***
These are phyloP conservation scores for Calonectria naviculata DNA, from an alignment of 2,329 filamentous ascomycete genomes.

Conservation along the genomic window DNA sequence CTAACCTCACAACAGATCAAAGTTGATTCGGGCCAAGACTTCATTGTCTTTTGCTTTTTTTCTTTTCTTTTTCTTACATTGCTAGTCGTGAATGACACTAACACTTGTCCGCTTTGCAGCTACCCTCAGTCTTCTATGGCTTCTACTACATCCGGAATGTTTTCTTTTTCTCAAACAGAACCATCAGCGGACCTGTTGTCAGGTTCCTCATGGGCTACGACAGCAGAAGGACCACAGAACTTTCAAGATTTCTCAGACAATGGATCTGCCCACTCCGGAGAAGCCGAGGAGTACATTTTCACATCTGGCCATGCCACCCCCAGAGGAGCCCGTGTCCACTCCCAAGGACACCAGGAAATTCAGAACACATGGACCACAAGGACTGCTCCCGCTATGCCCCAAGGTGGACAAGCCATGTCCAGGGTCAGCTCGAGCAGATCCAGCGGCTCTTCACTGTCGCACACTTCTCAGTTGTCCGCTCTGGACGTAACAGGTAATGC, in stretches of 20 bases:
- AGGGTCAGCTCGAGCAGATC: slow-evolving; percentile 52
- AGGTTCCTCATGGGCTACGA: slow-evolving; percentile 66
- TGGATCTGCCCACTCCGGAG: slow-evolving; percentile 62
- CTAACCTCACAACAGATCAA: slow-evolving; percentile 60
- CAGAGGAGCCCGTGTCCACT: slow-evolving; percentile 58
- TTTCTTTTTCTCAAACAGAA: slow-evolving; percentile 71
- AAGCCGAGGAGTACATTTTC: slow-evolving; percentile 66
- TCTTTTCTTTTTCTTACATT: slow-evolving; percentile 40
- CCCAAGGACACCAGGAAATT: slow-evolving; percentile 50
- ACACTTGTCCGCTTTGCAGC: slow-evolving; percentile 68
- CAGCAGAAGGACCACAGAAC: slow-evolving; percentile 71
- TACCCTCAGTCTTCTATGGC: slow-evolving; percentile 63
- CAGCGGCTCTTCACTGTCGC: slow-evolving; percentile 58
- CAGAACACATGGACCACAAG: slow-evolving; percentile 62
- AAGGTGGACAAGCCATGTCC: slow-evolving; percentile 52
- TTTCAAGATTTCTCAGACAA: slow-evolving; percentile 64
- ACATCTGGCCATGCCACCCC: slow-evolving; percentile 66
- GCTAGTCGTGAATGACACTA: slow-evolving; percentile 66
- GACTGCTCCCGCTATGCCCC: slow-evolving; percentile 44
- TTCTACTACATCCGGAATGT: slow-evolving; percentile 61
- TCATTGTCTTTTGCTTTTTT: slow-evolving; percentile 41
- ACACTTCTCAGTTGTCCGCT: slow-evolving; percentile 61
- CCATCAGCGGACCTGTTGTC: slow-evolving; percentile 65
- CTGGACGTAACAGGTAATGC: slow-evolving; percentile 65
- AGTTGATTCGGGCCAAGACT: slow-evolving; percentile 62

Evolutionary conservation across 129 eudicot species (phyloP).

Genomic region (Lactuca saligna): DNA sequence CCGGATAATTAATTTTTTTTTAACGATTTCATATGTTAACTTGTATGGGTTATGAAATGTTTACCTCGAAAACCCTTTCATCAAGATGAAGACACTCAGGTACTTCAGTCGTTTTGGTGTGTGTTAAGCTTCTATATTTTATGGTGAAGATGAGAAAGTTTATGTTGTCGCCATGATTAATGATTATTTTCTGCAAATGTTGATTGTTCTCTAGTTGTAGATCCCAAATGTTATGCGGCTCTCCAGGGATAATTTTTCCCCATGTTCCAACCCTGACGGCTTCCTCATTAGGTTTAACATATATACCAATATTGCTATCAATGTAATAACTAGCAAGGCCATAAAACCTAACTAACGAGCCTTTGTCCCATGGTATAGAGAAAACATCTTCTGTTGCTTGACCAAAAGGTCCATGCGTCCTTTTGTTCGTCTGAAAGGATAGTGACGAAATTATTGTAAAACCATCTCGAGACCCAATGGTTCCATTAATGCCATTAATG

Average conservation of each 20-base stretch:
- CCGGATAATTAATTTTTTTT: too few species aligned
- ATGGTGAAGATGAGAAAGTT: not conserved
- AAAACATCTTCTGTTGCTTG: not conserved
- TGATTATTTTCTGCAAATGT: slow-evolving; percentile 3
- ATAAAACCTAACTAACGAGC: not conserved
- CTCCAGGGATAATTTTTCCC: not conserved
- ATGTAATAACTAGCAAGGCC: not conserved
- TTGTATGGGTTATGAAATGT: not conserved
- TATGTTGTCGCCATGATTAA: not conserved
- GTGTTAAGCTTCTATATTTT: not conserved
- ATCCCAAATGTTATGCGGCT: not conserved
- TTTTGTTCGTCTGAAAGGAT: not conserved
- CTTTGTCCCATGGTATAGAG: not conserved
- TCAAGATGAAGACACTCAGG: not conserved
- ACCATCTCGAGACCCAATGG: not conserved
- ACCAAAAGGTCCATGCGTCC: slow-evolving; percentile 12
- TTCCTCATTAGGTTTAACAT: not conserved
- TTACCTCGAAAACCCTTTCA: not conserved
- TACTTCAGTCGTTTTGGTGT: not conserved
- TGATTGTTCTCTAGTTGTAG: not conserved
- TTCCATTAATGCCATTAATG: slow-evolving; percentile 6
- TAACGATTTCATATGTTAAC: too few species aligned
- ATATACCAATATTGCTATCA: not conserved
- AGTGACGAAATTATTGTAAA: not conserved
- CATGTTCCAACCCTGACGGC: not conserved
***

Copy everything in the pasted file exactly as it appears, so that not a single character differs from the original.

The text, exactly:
These are phyloP conservation scores for Calonectria naviculata DNA, from an alignment of 2,329 filamentous ascomycete genomes.

Conservation along the genomic window DNA sequence CTAACCTCACAACAGATCAAAGTTGATTCGGGCCAAGACTTCATTGTCTTTTGCTTTTTTTCTTTTCTTTTTCTTACATTGCTAGTCGTGAATGACACTAACACTTGTCCGCTTTGCAGCTACCCTCAGTCTTCTATGGCTTCTACTACATCCGGAATGTTTTCTTTTTCTCAAACAGAACCATCAGCGGACCTGTTGTCAGGTTCCTCATGGGCTACGACAGCAGAAGGACCACAGAACTTTCAAGATTTCTCAGACAATGGATCTGCCCACTCCGGAGAAGCCGAGGAGTACATTTTCACATCTGGCCATGCCACCCCCAGAGGAGCCCGTGTCCACTCCCAAGGACACCAGGAAATTCAGAACACATGGACCACAAGGACTGCTCCCGCTATGCCCCAAGGTGGACAAGCCATGTCCAGGGTCAGCTCGAGCAGATCCAGCGGCTCTTCACTGTCGCACACTTCTCAGTTGTCCGCTCTGGACGTAACAGGTAATGC, in stretches of 20 bases:
- AGGGTCAGCTCGAGCAGATC: slow-evolving; percentile 52
- AGGTTCCTCATGGGCTACGA: slow-evolving; percentile 66
- TGGATCTGCCCACTCCGGAG: slow-evolving; percentile 62
- CTAACCTCACAACAGATCAA: slow-evolving; percentile 60
- CAGAGGAGCCCGTGTCCACT: slow-evolving; percentile 58
- TTTCTTTTTCTCAAACAGAA: slow-evolving; percentile 71
- AAGCCGAGGAGTACATTTTC: slow-evolving; percentile 66
- TCTTTTCTTTTTCTTACATT: slow-evolving; percentile 40
- CCCAAGGACACCAGGAAATT: slow-evolving; percentile 50
- ACACTTGTCCGCTTTGCAGC: slow-evolving; percentile 68
- CAGCAGAAGGACCACAGAAC: slow-evolving; percentile 71
- TACCCTCAGTCTTCTATGGC: slow-evolving; percentile 63
- CAGCGGCTCTTCACTGTCGC: slow-evolving; percentile 58
- CAGAACACATGGACCACAAG: slow-evolving; percentile 62
- AAGGTGGACAAGCCATGTCC: slow-evolving; percentile 52
- TTTCAAGATTTCTCAGACAA: slow-evolving; percentile 64
- ACATCTGGCCATGCCACCCC: slow-evolving; percentile 66
- GCTAGTCGTGAATGACACTA: slow-evolving; percentile 66
- GACTGCTCCCGCTATGCCCC: slow-evolving; percentile 44
- TTCTACTACATCCGGAATGT: slow-evolving; percentile 61
- TCATTGTCTTTTGCTTTTTT: slow-evolving; percentile 41
- ACACTTCTCAGTTGTCCGCT: slow-evolving; percentile 61
- CCATCAGCGGACCTGTTGTC: slow-evolving; percentile 65
- CTGGACGTAACAGGTAATGC: slow-evolving; percentile 65
- AGTTGATTCGGGCCAAGACT: slow-evolving; percentile 62

Evolutionary conservation across 129 eudicot species (phyloP).

Genomic region (Lactuca saligna): DNA sequence CCGGATAATTAATTTTTTTTTAACGATTTCATATGTTAACTTGTATGGGTTATGAAATGTTTACCTCGAAAACCCTTTCATCAAGATGAAGACACTCAGGTACTTCAGTCGTTTTGGTGTGTGTTAAGCTTCTATATTTTATGGTGAAGATGAGAAAGTTTATGTTGTCGCCATGATTAATGATTATTTTCTGCAAATGTTGATTGTTCTCTAGTTGTAGATCCCAAATGTTATGCGGCTCTCCAGGGATAATTTTTCCCCATGTTCCAACCCTGACGGCTTCCTCATTAGGTTTAACATATATACCAATATTGCTATCAATGTAATAACTAGCAAGGCCATAAAACCTAACTAACGAGCCTTTGTCCCATGGTATAGAGAAAACATCTTCTGTTGCTTGACCAAAAGGTCCATGCGTCCTTTTGTTCGTCTGAAAGGATAGTGACGAAATTATTGTAAAACCATCTCGAGACCCAATGGTTCCATTAATGCCATTAATG

Average conservation of each 20-base stretch:
- CCGGATAATTAATTTTTTTT: too few species aligned
- ATGGTGAAGATGAGAAAGTT: not conserved
- AAAACATCTTCTGTTGCTTG: not conserved
- TGATTATTTTCTGCAAATGT: slow-evolving; percentile 3
- ATAAAACCTAACTAACGAGC: not conserved
- CTCCAGGGATAATTTTTCCC: not conserved
- ATGTAATAACTAGCAAGGCC: not conserved
- TTGTATGGGTTATGAAATGT: not conserved
- TATGTTGTCGCCATGATTAA: not conserved
- GTGTTAAGCTTCTATATTTT: not conserved
- ATCCCAAATGTTATGCGGCT: not conserved
- TTTTGTTCGTCTGAAAGGAT: not conserved
- CTTTGTCCCATGGTATAGAG: not conserved
- TCAAGATGAAGACACTCAGG: not conserved
- ACCATCTCGAGACCCAATGG: not conserved
- ACCAAAAGGTCCATGCGTCC: slow-evolving; percentile 12
- TTCCTCATTAGGTTTAACAT: not conserved
- TTACCTCGAAAACCCTTTCA: not conserved
- TACTTCAGTCGTTTTGGTGT: not conserved
- TGATTGTTCTCTAGTTGTAG: not conserved
- TTCCATTAATGCCATTAATG: slow-evolving; percentile 6
- TAACGATTTCATATGTTAAC: too few species aligned
- ATATACCAATATTGCTATCA: not conserved
- AGTGACGAAATTATTGTAAA: not conserved
- CATGTTCCAACCCTGACGGC: not conserved